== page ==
1Co .—No verbal contrast (such as in A.V.), "faileth … shall fail." Words different. "Faileth … shall be done away," So at end of verse, and in 1Co 13:10. Favourite word of Paul's (almost exclusively). Worth while looking at Rom 3:3; Rom 3:31; Rom 4:14; Rom 6:6; Rom 7:2; Rom 7:6; 1Co 1:28; 1Co 2:6; 1Co 6:13; 1Co 6:13 : as above, 1Co 15:24; 1Co 15:26; 2Co 3:7; 2Co 3:11; 2Co 3:13-14; Gal 3:17; Gal 5:4; Gal 5:11; Eph 2:15; 2Th 2:8; 2Ti 1:10; to make meaningless, powerless, or at least inoperative and valueless, in regard to some special purpose; so that it need no longer be taken into any account. Faileth.—Cf. Rom 9:6. Also cf. how Peter and James contrast the "falling" of the flower and the grass, with the "abiding word" of God. Love has the permanence of the "kingdom which cannot be shaken" (Heb 12:28).
1Co . In part.—Lit. "from a part." Evans graphically says: "As we know the moon, deriving our knowledge of her from the one, only, side we ever see." [May we add, seeing slightly round the edge of the known part, owing to the "libration"?]
1Co .—Stanley notes: Not when we come to it, but when it comes to us.
1Co .—"Perfect" with Paul, e.g. 1Co 2:6; 1Co 3:1, commonly suggests the manhood of the Christian life, as opposed to its childhood. Hence the transition to the similar contrast of "manhood" and "childhood" here.
1Co .—"In a (metal) mirror," more accurate. Yet we seem to see the images through the mirror. Also, "in an enigma," for "darkly"; yet we must suppose that we have some clue, and can half solve it, or we should have no knowledge at all, not even "in part." "Face to face" and "in an enigma" are borrowed from LXX of Num 12:8. Also "know fully"; such generally is the force of noun and verb with Paul. (See how, e.g., 2Co 6:9; Col 1:6; 1Ti 4:3; Eph 4:13; Col 2:2, gain in force.)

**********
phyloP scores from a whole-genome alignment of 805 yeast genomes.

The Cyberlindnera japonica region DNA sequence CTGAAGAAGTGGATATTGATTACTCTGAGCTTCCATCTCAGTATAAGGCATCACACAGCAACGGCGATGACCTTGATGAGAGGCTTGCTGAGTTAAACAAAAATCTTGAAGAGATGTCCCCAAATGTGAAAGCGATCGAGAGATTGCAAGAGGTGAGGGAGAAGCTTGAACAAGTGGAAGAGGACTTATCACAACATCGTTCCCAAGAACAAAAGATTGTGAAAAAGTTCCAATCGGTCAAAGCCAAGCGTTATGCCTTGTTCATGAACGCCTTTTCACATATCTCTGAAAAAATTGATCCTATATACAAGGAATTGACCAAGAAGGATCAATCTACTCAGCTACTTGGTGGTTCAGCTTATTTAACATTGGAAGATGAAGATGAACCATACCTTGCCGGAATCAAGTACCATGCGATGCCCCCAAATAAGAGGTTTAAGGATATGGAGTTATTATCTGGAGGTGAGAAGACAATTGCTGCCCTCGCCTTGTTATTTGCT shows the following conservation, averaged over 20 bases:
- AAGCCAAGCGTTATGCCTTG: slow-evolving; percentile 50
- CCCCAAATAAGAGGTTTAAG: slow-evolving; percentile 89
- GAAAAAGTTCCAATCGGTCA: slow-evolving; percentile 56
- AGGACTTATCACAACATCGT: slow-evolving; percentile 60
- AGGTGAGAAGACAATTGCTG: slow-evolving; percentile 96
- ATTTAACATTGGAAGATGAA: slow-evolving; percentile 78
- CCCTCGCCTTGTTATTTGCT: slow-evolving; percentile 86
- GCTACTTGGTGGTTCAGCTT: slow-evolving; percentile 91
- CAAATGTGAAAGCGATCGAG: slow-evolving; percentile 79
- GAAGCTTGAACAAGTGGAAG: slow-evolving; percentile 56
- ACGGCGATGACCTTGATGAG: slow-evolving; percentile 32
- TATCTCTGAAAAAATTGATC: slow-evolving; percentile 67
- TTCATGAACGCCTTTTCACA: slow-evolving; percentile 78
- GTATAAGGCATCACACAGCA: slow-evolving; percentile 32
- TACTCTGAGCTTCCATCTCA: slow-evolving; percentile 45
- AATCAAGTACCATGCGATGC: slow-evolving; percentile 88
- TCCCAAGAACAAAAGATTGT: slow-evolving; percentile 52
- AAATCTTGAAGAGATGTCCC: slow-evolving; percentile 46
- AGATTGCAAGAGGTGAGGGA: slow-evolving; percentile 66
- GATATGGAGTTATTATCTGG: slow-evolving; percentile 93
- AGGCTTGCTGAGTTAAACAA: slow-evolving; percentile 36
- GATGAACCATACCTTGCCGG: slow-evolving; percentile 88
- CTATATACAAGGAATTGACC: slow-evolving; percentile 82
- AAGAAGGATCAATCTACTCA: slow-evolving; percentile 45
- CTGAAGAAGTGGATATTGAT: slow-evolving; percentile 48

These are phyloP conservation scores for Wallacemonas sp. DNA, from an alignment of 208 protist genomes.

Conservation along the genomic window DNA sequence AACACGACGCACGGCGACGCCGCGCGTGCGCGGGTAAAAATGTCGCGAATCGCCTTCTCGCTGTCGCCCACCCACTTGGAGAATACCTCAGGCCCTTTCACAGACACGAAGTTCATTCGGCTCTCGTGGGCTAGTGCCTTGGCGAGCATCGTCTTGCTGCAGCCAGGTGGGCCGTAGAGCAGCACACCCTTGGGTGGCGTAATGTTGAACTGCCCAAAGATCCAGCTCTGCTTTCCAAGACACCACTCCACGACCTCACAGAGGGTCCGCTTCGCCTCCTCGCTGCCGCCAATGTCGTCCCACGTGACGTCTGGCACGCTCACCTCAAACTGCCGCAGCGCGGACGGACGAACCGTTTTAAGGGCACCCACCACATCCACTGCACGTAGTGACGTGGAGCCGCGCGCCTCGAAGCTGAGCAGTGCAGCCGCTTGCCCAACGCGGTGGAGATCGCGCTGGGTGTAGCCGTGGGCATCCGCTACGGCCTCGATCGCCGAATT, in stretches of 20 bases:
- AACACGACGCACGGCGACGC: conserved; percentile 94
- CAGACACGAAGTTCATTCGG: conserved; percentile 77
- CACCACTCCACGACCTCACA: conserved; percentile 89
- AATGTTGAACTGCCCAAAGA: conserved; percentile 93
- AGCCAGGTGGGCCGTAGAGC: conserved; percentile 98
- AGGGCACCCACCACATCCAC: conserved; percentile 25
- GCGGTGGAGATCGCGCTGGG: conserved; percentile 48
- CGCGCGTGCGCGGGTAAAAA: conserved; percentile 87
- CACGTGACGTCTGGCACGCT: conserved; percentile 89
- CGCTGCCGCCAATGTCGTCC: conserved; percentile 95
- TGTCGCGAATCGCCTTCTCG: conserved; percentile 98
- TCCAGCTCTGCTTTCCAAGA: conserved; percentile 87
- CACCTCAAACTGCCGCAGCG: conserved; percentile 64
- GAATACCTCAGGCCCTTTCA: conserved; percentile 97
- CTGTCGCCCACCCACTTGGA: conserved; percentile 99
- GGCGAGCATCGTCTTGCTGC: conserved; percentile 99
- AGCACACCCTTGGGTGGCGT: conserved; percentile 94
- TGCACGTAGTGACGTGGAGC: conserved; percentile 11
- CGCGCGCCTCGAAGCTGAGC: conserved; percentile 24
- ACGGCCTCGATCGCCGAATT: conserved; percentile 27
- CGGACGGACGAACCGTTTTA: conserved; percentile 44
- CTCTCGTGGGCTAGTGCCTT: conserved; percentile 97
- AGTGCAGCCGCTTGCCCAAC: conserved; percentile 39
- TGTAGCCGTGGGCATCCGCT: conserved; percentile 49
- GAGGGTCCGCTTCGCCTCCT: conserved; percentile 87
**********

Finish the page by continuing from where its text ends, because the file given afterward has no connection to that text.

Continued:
1Co . Abideth.—Singular. Each passes as it were in review. What shall be the verdict? Faith? "It abideth." Hope? "It abideth." Love? "It abideth! Yes, and is greatest!" See this same triad in Col 1:4 sq.; 1Th 1:3; 1Th 5:8; Tit 2:2, etc. The "theological virtues," as distinguished from the "philosophical" or "cardinal," wisdom, justice, valour, prudence.
HOMILETIC ANALYSIS—Whole Chapter
The whole chapter breaks up into three paragraphs, grouping themselves around three central words:—
I. All-important, and Indispensable (1Co ).
II. All-enduring, and Invincible (1Co ).
III. All-outlasting, and Immortal (1Co ).
So, then, we have A Sermon to the Church at Corinth, and to all other Churches whom it may concern. How truly Paul might have said, "I speak this to move you to shame." He has shown them themselves, in their factions, their jealousies, their vanity, their "carnality" in its many-sided manifestations. And he has a good deal more to say yet. But, as if for relief to himself, he turns aside from the direct counsels and rebukes of the letter to look at and to show to them an ideal Christian life, which is pretty much everything that theirs is not. He is like Bunyan's Interpreter, taking these Christians into "a little room" where sat "the two children, Passion and Patience, and Passion seemed to be much discontent, but Patience was very quiet." "Passion" indeed, in their very gathering at the Lord's Table; but what an atmosphere of peace here. "Corinthians, I have shown you yourselves. Look on that picture,—and on this! Do you not love Love? Will you not conform yourselves to this?" He is working on Divine lines, with Divine wisdom. Thus does the Paraclete convict (Joh ) the world of Sin; by exhibiting Christ in the sharp and condemning contrast of His righteousness, that they may sit in judgment upon themselves and be saved.